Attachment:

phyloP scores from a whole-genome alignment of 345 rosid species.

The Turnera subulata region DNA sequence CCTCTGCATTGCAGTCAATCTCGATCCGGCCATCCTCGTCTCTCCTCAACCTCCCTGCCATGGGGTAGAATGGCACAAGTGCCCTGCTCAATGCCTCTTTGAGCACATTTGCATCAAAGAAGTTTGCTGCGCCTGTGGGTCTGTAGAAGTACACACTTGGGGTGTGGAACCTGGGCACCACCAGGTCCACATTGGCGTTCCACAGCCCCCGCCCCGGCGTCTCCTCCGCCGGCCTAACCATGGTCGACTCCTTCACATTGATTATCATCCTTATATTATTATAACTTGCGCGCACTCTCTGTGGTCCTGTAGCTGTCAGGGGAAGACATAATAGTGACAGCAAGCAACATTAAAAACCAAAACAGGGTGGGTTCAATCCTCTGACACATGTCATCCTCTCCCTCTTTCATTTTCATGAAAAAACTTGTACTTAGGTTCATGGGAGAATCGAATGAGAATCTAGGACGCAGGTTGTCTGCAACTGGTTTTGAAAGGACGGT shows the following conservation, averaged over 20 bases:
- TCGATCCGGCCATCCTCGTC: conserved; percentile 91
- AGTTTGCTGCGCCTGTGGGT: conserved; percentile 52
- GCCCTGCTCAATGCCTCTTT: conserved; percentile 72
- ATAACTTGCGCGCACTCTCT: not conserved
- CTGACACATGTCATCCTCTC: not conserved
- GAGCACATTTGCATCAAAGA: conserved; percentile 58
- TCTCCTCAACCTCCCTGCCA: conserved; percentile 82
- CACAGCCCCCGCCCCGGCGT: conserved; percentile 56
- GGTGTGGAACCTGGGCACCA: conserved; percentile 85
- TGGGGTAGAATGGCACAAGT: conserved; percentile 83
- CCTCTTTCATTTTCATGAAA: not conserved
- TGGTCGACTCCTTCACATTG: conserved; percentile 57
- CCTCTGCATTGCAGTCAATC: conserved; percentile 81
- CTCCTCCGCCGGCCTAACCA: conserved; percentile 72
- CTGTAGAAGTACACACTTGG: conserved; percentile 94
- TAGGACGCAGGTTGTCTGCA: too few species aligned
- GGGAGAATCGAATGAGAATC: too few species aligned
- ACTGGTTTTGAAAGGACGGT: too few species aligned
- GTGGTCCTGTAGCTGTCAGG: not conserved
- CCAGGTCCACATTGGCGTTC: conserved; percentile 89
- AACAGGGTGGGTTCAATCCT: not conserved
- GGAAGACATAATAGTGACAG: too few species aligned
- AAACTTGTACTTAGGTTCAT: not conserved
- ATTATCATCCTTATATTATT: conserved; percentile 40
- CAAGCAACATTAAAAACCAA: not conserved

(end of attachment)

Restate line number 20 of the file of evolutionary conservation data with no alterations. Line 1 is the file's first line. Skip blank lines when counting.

- ACTGGTTTTGAAAGGACGGT: too few species aligned